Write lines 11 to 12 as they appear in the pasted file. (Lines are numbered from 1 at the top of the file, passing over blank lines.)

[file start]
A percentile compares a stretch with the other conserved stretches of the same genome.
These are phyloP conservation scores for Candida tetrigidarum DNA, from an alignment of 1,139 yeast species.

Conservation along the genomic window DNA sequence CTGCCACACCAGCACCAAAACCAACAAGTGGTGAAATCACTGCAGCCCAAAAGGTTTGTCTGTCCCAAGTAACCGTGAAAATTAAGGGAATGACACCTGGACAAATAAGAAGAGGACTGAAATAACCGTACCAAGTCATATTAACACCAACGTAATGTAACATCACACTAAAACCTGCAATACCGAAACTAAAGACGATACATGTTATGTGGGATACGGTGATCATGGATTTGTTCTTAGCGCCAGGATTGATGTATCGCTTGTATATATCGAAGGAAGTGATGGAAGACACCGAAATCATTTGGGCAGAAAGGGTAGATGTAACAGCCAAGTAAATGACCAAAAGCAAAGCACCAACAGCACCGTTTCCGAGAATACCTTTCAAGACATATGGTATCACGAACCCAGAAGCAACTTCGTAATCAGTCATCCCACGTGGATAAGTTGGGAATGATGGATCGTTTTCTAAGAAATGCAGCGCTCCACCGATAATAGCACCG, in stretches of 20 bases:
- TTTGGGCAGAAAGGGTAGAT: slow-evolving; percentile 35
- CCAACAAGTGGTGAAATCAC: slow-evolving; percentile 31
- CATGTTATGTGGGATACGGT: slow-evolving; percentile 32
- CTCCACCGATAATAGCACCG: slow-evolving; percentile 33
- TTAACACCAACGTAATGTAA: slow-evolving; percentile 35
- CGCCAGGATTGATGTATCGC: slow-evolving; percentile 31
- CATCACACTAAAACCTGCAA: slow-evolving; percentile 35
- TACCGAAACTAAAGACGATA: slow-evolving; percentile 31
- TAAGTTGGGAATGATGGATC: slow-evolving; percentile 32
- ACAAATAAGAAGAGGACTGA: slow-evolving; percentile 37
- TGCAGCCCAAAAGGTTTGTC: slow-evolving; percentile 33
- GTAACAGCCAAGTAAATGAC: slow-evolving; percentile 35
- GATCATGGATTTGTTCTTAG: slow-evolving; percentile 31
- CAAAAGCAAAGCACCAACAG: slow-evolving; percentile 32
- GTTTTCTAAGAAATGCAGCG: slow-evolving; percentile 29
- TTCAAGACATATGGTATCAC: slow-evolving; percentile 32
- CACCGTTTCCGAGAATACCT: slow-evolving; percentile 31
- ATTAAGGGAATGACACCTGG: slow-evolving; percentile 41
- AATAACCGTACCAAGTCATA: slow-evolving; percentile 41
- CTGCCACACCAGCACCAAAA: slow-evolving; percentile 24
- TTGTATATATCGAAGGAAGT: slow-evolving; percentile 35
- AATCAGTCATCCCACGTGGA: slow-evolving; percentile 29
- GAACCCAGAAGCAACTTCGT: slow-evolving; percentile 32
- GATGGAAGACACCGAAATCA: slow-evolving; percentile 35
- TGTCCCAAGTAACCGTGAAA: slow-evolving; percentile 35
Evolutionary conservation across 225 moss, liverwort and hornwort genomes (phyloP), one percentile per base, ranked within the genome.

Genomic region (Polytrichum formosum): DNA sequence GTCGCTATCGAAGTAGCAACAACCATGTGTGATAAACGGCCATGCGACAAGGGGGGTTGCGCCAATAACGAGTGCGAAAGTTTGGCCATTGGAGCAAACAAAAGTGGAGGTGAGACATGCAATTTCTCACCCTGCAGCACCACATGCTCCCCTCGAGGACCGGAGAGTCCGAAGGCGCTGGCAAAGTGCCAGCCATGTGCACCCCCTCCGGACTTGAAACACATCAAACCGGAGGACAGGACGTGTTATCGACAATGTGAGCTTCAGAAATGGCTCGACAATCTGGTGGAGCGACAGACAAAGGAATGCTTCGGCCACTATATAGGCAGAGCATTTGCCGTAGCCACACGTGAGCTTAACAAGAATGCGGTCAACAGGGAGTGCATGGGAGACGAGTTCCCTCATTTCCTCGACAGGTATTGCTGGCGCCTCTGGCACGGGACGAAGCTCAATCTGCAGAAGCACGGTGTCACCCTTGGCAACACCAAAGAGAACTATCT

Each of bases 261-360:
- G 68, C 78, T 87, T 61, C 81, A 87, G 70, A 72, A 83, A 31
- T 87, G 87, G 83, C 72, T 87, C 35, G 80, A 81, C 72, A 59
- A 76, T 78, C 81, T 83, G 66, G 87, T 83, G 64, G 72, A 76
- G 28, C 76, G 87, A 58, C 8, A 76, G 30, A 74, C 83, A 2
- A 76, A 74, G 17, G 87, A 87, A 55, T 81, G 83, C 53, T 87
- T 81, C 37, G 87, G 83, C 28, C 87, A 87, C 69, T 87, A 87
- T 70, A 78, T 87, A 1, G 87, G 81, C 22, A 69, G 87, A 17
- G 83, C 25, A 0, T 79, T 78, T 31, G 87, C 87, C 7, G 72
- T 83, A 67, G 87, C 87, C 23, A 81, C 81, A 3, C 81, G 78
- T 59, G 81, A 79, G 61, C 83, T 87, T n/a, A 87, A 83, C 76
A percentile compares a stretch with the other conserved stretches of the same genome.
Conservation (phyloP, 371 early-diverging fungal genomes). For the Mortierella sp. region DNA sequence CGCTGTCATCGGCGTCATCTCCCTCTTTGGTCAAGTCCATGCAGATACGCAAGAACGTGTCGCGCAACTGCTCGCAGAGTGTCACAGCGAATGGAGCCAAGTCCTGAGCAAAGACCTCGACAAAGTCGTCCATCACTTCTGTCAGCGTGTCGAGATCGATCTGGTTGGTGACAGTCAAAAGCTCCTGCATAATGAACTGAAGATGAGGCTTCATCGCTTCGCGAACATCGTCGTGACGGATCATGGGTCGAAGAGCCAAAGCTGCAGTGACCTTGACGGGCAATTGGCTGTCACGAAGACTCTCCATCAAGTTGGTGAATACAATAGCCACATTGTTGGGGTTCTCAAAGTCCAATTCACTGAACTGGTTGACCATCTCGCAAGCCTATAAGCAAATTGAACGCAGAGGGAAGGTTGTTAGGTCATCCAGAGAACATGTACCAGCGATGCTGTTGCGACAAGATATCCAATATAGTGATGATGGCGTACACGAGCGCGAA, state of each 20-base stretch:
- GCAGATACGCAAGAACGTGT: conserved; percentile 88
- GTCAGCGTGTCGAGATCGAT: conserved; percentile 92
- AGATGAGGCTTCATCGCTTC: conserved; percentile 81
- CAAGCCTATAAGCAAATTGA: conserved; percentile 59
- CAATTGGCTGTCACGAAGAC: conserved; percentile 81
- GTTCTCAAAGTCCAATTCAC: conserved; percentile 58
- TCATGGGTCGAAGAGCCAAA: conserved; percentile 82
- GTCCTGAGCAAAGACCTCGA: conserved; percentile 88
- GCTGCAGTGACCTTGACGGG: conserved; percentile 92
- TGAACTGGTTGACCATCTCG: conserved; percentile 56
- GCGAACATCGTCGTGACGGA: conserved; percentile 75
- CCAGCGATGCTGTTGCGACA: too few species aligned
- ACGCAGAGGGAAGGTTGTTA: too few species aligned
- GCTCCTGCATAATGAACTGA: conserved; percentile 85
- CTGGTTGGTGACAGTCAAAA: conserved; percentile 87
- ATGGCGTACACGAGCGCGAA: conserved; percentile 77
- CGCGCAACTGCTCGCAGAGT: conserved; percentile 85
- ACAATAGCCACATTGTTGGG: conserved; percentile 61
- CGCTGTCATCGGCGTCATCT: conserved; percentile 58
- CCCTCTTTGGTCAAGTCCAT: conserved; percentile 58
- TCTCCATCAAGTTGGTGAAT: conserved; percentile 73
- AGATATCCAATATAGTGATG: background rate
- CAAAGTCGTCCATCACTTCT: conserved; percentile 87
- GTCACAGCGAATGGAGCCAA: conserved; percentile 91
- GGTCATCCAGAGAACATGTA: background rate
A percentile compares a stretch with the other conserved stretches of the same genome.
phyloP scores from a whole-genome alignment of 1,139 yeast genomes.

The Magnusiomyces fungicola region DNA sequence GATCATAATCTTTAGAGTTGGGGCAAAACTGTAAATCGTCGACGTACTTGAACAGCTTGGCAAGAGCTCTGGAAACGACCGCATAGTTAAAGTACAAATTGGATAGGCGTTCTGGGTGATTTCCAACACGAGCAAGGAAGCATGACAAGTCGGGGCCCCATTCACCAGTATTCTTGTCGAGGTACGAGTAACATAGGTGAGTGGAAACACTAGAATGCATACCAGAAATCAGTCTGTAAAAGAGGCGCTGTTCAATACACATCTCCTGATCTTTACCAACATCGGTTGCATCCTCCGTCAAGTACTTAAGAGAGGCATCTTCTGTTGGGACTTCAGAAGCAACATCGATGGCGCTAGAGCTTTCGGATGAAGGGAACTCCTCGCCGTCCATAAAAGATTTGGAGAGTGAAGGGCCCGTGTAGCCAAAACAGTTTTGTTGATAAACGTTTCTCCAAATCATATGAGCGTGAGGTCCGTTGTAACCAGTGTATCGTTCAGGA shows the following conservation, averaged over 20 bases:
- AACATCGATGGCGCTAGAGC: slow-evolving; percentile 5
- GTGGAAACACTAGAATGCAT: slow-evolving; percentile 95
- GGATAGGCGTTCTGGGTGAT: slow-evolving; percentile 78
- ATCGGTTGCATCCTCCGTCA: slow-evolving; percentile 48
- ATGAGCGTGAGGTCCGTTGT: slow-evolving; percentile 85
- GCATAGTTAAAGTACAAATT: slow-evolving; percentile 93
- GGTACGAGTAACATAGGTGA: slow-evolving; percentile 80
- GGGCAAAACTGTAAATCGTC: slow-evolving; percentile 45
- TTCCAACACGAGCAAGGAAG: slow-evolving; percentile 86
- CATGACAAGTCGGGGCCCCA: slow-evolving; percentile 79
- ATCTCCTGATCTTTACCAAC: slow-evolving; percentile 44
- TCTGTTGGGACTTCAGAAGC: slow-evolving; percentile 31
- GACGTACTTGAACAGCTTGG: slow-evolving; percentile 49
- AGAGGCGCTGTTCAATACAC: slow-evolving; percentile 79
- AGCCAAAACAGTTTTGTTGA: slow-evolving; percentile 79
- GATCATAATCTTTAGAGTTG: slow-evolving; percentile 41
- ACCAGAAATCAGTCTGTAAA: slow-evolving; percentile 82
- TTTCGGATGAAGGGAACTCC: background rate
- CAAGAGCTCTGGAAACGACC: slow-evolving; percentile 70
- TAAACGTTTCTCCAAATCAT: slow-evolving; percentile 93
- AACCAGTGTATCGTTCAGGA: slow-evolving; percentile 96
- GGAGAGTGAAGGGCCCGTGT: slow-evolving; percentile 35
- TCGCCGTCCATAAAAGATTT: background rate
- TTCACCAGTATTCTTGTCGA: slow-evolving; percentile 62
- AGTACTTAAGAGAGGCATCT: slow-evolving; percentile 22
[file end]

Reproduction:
- TACCGAAACTAAAGACGATA: slow-evolving; percentile 31
- TAAGTTGGGAATGATGGATC: slow-evolving; percentile 32